The Great Mistake – Jonathan Lee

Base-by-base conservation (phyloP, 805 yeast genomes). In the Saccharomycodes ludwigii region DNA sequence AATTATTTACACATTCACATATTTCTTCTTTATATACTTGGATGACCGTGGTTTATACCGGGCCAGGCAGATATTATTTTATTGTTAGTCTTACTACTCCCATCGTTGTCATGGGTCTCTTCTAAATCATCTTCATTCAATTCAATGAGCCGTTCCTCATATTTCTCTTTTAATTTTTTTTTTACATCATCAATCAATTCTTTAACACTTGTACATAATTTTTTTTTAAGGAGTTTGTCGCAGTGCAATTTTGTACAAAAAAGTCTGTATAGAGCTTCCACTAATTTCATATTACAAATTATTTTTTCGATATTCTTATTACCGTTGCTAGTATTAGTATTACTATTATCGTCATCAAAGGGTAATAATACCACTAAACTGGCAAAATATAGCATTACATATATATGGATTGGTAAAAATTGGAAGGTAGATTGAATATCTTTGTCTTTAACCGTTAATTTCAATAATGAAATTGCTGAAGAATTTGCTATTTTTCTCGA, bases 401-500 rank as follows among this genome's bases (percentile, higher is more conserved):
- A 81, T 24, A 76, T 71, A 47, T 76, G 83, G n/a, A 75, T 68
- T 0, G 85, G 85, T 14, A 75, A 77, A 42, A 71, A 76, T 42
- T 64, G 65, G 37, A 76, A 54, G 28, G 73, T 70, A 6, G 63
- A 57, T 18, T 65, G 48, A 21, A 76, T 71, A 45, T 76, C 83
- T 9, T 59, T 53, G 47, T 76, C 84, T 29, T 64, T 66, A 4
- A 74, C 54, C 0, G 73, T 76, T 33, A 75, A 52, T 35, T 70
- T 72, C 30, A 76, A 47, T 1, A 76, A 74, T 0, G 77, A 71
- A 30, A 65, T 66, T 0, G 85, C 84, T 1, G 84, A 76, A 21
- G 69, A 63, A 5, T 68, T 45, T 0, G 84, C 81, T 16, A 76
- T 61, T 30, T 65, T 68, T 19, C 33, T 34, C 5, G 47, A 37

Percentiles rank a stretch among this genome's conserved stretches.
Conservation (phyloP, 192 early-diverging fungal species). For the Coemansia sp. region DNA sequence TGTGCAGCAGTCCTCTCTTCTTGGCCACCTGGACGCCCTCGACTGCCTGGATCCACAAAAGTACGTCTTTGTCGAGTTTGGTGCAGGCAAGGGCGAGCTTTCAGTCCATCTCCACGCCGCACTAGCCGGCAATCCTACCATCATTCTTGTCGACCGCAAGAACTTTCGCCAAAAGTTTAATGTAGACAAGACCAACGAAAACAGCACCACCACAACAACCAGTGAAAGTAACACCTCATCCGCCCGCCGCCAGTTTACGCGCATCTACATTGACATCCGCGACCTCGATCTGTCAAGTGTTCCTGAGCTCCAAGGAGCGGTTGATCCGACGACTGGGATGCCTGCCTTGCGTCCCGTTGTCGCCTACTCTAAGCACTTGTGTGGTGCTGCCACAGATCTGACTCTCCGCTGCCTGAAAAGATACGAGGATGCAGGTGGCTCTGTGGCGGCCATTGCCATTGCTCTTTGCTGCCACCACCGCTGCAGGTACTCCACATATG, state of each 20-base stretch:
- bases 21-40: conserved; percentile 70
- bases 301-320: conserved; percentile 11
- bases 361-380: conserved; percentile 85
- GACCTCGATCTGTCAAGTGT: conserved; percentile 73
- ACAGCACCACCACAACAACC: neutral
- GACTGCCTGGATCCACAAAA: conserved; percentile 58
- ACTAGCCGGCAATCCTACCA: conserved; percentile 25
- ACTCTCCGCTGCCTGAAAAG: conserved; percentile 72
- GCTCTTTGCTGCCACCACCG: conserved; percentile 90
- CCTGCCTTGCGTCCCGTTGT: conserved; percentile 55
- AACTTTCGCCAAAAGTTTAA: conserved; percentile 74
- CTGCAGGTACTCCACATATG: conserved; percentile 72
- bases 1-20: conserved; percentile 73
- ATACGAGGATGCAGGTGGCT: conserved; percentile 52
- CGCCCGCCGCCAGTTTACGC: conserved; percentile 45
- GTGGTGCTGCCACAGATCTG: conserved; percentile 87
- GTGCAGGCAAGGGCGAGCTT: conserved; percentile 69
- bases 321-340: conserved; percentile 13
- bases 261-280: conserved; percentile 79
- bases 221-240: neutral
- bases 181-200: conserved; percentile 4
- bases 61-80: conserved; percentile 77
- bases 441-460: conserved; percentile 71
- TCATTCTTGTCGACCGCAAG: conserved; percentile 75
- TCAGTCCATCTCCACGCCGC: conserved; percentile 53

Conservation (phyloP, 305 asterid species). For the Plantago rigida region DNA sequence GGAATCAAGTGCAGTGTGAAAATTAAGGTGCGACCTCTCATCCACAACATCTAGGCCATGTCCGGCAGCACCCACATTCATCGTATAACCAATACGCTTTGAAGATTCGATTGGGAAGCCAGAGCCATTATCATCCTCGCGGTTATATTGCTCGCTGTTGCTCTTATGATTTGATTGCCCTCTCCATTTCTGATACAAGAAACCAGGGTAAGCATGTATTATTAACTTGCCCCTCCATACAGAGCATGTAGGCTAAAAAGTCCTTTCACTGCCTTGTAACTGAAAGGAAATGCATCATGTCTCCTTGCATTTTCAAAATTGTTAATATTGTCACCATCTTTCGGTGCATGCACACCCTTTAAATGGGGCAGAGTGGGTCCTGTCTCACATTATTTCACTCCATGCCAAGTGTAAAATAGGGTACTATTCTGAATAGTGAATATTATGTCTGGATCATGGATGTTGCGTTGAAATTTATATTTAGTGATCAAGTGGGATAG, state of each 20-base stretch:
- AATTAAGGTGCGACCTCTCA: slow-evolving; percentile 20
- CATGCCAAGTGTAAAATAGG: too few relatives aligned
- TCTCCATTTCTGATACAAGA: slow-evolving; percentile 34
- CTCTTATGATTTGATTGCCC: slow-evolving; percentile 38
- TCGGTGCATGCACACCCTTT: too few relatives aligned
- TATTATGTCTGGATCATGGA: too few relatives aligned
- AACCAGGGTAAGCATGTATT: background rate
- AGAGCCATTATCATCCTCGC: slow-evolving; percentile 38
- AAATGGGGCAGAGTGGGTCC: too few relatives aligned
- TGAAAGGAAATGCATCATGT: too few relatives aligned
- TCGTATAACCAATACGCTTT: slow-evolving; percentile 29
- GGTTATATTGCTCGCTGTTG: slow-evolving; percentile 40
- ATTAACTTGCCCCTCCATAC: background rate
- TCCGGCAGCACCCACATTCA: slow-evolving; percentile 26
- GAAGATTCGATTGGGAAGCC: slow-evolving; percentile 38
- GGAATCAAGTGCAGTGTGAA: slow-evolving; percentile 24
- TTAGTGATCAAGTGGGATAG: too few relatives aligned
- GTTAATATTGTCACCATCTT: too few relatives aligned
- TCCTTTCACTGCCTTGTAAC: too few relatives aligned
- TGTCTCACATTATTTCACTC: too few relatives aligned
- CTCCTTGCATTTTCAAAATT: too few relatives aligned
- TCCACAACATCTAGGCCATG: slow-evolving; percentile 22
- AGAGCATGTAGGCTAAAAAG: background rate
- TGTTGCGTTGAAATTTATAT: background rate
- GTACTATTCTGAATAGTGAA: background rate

Andrew Haswell Green (1820-1903) is the protagonist of this fascinating historical fiction novel. He was christened the father of New York City for a considerable array of accomplishments including early work to encourage and support the creation of the amazing space that became Central Park and later heading the Central Park Commission with many problem solving cost-cutting activities while fostering the creation of the Metropolitan and Natural History Museums. He is credited with successfully bringing about the five borough/single city structure of New York, the project that led to the name of this book as many people considered it a great mistake. He was involved in the creation of New York’s first state park, Niagra Falls, to protect the area. As executor of former Governor/dear friend Samuel Tilden’s estate, Haswell used funds from the estate and creatively merged existing private libraries to establish the world renowned New York Public Library. Who knew?! Of all the familiar names associated with NYC and its landmarks, I have never heard of Andrew Haswell Green. Lee imagines through a well-researched and reasonably imagined story the personal and historical context that led to Green’s successes. Green was murdered at age 83 by a man who accused him of interfering with the shooter’s relationship with a woman. I want to avoid spoilers, because this is a story that, much like a murder mystery, has twists, psychological drama, characters aplenty and regular shifts between the present (1903) and various, not chronological periods during Green’s formative years. Lee introduces us to well-developed characters, imagining their thoughts and feelings, each a real person found in the historic records: the police Inspector who has significant ambition but sticks to an honest, persistent approach to investigating the murder; an unusual madame and her celebrity cliental; Samuel Tilden, attorney and later New York governor, who befriends young Andrew when he was a simple store clerk and ultimately inspires him to become a lawyer; his father who seems to find young Andrew too feminine in his approach to work on the farm, no matter how fast and effectively he works; Andrew’s boss on a sugar plantation in Trinidad; his housekeeper who witnessed the murder and knows Andrew as well as anyone can. While I personally like the leaps among years that help explain the very complex Andrew and develop the story beautifully, I imagine some will find it confusing. If you want your historical fiction accurate and engaging and to teach you something you did not know; if you love wonderful character development and thoughtful writing; if you like a good story and want to be entertained; read “The Great Mistake.”

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